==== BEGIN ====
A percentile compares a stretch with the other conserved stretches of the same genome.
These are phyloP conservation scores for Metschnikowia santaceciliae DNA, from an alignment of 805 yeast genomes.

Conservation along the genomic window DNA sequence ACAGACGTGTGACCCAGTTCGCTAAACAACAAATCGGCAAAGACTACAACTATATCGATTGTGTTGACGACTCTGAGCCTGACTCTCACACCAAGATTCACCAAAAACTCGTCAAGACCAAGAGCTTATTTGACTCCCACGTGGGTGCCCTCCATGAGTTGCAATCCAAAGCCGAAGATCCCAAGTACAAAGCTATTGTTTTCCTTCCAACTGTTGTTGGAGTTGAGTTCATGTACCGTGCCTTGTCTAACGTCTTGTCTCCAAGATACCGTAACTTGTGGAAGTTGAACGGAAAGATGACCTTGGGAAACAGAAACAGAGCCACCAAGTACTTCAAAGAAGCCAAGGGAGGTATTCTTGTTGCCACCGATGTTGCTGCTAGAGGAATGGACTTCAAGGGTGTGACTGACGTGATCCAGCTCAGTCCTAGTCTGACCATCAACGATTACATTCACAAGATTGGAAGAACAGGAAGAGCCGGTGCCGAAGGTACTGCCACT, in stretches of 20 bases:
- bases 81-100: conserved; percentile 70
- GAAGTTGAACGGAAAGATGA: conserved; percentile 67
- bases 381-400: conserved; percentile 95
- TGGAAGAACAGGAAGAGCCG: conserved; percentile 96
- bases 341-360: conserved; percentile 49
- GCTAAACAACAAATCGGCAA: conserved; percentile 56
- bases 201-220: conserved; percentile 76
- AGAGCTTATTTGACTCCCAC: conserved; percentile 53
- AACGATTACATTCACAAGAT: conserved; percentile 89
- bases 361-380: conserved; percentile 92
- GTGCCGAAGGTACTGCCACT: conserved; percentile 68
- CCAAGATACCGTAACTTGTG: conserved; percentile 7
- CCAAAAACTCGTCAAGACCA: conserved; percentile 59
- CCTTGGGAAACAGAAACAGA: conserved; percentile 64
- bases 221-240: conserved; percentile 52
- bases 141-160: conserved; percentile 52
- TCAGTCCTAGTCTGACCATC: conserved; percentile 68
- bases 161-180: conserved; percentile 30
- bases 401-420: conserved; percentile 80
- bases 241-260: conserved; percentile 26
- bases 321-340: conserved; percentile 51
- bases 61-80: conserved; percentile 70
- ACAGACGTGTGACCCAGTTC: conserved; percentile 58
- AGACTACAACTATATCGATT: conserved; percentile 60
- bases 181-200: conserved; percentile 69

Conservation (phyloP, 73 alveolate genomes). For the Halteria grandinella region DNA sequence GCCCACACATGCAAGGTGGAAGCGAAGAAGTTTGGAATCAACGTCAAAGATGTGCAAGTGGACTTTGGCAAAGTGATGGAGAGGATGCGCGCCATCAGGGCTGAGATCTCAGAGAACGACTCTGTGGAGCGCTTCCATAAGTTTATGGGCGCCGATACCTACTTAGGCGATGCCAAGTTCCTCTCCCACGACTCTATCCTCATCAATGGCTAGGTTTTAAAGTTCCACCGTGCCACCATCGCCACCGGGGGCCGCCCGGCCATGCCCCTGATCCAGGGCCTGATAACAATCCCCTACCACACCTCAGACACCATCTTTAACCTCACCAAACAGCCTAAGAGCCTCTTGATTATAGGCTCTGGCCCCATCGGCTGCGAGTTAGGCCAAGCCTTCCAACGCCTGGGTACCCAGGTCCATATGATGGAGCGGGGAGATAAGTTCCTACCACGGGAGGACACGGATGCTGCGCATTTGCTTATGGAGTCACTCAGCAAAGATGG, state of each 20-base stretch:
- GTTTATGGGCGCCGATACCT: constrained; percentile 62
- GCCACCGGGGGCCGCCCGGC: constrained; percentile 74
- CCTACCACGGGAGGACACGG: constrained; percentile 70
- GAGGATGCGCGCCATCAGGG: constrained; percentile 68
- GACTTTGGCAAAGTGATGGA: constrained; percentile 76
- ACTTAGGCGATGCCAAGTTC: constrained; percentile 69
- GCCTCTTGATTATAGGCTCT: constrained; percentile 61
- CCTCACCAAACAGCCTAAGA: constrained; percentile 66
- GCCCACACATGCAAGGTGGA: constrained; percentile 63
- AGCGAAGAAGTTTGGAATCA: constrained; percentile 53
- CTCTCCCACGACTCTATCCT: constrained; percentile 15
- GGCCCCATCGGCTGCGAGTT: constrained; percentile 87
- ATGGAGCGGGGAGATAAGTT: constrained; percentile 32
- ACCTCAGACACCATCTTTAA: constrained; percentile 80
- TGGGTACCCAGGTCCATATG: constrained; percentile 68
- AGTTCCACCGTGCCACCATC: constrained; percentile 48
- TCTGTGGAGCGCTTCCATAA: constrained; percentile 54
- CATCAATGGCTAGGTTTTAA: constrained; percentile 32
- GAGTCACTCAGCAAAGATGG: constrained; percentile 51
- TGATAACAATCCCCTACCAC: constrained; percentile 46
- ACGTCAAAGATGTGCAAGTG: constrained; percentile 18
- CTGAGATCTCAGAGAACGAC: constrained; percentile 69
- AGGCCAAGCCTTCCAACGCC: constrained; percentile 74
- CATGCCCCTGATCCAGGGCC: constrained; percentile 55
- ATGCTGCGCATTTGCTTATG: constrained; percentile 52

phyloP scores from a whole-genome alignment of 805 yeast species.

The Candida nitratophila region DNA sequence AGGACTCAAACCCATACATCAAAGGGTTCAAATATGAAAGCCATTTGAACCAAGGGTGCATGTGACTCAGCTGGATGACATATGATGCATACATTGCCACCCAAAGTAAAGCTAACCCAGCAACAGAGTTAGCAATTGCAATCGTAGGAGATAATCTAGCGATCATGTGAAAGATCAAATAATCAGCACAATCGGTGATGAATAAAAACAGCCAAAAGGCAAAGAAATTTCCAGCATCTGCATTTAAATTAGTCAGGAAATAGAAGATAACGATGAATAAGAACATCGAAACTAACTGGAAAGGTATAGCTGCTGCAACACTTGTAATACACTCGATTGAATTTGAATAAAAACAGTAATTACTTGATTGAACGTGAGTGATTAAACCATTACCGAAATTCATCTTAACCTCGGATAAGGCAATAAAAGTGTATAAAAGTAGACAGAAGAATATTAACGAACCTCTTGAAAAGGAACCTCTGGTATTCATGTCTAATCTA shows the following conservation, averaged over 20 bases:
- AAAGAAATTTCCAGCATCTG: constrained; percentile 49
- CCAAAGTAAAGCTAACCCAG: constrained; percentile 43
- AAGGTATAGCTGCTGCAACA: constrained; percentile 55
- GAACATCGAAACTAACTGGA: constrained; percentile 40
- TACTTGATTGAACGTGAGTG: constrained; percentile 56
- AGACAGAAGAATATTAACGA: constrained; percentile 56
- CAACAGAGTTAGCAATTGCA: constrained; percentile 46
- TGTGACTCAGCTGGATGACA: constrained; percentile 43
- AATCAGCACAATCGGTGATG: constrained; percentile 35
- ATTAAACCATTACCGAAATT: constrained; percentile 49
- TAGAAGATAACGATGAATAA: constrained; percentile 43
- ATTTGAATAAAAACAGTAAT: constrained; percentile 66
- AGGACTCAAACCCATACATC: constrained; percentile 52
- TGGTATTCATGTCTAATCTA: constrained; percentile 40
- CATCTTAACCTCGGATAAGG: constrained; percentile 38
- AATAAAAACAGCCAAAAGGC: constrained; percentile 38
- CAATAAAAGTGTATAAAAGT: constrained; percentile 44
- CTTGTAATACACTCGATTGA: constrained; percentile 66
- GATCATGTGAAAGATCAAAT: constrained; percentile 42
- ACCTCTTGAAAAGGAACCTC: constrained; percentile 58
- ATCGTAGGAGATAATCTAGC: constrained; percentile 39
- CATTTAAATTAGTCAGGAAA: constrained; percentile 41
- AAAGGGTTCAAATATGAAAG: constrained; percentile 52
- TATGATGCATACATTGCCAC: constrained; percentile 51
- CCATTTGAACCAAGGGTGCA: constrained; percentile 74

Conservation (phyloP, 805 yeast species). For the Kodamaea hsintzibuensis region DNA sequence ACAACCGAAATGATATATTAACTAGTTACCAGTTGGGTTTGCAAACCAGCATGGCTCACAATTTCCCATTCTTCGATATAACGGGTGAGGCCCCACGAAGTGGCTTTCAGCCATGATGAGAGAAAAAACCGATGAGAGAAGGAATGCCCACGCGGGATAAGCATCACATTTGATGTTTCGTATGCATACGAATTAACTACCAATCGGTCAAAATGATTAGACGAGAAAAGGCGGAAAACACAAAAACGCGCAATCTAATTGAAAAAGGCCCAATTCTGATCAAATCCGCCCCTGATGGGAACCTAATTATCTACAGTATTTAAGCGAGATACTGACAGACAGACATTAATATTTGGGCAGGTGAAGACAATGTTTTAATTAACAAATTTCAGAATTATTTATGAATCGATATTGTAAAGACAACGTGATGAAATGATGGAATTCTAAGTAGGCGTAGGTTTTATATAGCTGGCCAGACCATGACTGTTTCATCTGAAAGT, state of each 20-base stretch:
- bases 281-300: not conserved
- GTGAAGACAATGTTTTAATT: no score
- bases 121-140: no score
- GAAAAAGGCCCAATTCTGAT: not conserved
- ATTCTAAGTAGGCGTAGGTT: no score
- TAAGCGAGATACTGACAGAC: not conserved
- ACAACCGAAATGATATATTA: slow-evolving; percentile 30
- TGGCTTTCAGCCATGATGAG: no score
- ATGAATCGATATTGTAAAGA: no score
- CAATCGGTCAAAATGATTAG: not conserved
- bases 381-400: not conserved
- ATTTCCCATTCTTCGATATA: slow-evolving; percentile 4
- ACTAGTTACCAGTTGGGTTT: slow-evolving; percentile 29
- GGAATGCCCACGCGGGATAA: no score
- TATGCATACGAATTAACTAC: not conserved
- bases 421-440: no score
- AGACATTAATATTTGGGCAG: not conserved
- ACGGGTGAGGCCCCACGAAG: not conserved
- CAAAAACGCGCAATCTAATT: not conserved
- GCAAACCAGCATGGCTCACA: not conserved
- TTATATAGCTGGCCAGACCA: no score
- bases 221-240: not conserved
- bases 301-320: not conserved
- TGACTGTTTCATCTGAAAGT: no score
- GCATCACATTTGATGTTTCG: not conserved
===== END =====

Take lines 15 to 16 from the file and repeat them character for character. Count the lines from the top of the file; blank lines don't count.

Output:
- CCAAGATACCGTAACTTGTG: conserved; percentile 7
- CCAAAAACTCGTCAAGACCA: conserved; percentile 59